2.1 A day in the life
Here, an individual describes a typical day in their life, as they keep an eye out for computers:
I wake to an alarm. It’s controlled by a small computer in my smartphone that lets me set the time I want to wake up and the sound that will wake me.
I prepare breakfast in a microwave which has a small computer that controls the cooking time and power level.
I take my dog for a walk. She has a microchip (i.e. a very small simple computer) implanted under her skin that will enable her to be traced if she is lost or stolen.
I take my son to his nursery in the car. It has a number of small computers that control the steering, manage the engine, and control the braking system.
My son’s nursery has a computer that children as young as two can use. The nursery keeps its records on a computer and it has a website.
At work, I write using a computer and find information both from the library catalogues and from the internet using my computer. I send and receive emails from colleagues down the corridor as easily as those from across the world.
During my lunch break I stop at the bank. My computer-produced statement has a confusing entry that I want clarified. On the way out I draw cash from another computer (an automated teller machine or ATM).
I phone a friend using my mobile telephone. It’s controlled by a small computer, and my network is able to locate my phone and connect my calls through computer-controlled switching systems.
After picking up my son, I drive to the supermarket. Supermarkets are just one form of business that depends on computers to check stock, order items that are running out and add up sales, among other things. These computers also use my loyalty card to record my preferences, and issue me with vouchers that might entice me to exercise these preferences.
On the way home I pass a police speed camera. If I were exceeding the speed limit, its computer-controlled system would recognise my number plates, identify me as the owner using the DVLA licensing records, and automatically send me a ticket. (Of course, it’s not triggered into action as I pass by!)
Later in the evening my partner and I go to visit a friend who’s in hospital. As we aren’t too sure where the hospital is, we use an in-car navigation system (sat nav) to help us get there using the best route.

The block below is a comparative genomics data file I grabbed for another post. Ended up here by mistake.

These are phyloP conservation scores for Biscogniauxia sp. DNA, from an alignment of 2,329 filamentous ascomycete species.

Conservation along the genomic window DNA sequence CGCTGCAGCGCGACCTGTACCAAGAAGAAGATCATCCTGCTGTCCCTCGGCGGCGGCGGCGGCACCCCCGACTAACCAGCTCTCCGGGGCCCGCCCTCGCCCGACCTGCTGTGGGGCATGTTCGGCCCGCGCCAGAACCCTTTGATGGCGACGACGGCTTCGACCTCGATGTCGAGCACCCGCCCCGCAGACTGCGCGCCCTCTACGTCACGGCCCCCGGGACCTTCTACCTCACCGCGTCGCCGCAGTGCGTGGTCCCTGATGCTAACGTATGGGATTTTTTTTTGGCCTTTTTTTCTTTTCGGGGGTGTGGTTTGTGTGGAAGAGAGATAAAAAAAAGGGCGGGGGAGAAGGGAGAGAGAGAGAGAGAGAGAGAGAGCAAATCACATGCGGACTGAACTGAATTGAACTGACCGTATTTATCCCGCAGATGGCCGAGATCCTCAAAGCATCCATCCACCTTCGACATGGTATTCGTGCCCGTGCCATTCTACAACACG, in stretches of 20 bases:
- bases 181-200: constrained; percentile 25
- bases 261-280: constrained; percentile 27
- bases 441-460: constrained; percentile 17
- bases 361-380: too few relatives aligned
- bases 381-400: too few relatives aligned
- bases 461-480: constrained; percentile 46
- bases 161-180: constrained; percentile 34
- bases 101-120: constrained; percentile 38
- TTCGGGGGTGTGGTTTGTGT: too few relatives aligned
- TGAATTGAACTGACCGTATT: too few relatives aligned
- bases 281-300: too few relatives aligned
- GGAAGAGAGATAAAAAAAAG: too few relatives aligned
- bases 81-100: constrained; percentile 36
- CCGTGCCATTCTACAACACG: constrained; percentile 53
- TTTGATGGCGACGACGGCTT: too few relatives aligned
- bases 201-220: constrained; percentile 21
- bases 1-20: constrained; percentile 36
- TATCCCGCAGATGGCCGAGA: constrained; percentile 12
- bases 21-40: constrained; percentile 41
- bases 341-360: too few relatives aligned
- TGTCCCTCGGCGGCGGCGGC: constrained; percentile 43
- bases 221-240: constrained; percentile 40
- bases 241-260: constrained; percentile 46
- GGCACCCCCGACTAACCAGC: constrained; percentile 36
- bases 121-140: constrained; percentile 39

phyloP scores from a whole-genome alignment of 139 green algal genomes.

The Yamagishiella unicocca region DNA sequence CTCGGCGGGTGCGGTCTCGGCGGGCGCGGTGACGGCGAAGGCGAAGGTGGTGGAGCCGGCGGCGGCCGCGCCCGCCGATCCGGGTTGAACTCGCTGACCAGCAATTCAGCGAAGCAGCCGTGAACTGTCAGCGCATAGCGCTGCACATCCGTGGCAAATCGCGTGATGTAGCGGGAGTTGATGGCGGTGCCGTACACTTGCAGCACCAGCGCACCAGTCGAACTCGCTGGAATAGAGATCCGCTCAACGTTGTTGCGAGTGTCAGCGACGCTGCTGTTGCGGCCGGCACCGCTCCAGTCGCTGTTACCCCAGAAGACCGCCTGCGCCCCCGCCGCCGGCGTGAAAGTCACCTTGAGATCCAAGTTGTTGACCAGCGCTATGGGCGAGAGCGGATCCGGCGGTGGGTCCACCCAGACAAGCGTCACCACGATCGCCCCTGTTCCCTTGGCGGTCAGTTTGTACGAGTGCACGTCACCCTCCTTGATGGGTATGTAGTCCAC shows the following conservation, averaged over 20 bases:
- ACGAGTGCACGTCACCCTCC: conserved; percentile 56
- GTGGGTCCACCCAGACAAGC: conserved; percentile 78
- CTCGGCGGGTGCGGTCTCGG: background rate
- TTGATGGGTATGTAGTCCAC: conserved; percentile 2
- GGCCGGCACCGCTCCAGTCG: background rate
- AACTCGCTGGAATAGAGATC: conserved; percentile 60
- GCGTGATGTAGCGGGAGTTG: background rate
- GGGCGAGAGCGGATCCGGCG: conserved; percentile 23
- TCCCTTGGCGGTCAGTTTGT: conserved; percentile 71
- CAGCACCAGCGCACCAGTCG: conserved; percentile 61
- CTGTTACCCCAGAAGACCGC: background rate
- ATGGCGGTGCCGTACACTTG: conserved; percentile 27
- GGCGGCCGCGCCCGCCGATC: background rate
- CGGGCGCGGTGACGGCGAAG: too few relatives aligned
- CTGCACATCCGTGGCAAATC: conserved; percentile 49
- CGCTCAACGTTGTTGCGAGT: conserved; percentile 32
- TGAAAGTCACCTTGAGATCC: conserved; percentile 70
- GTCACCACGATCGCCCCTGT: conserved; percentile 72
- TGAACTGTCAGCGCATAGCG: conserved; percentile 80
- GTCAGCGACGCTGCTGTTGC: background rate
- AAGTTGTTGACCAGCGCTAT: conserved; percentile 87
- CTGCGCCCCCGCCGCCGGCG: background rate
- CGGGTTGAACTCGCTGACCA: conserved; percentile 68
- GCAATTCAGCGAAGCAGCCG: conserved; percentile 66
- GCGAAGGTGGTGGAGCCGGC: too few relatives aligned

At the very end of the day, I take a shower which uses a small computer to control the temperature and pressure to ensure I’m neither frozen nor scalded if someone else in the house turns a tap on or off.
The one thing I’m fairly certain of is that my bed doesn’t (yet) contain a computer.
Activity 2 Information on a ward
Imagine you are working on a ward, say as a nurse. What type of information might you need, and how is this shared?
There is no single answer to this activity, but here are some examples:
Nurses collect data and make decisions based on that data. It could come from the patient, visually, through physical examination, smell and listening, from paper records, through equipment that sends information to systems for analysis, and from other health professionals directly.
This needs to be structured so decisions about treatment or investigations can be made, so it’s not a good idea to write this type of information down on hundreds of scraps of paper.
Think about why it’s better, for example, to use a chart for observations. How is the data structured and prepared for review and decision-making?
For members of the team ordering stock, they may use codes that make it easier to track and control various types of medication. A nurse/doctor may record a diagnosis that is then coded by the coding team for analysis.
What sort of information would a doctor need in the course of their working day?
Here is an example list of things a doctor might need to know:
- personal information about a patient which enables the doctor to visit that patient
- the patient’s medical records which show previous treatments, any adverse reactions to treatments, and so on
- information about the external bodies that deal with patients, such as the location of the nearest pathology laboratory, and the name of the consultants at the local hospital who treat particular disorders
- information about the latest policies and procedures of the NHS
- recent research findings relevant to a patient’s condition.
The above list shows how daunting information requirements can be. A doctor needs everything from the simple and obvious (the patient’s name and address) to the complex and possibly obscure (the latest research findings on a rare disease).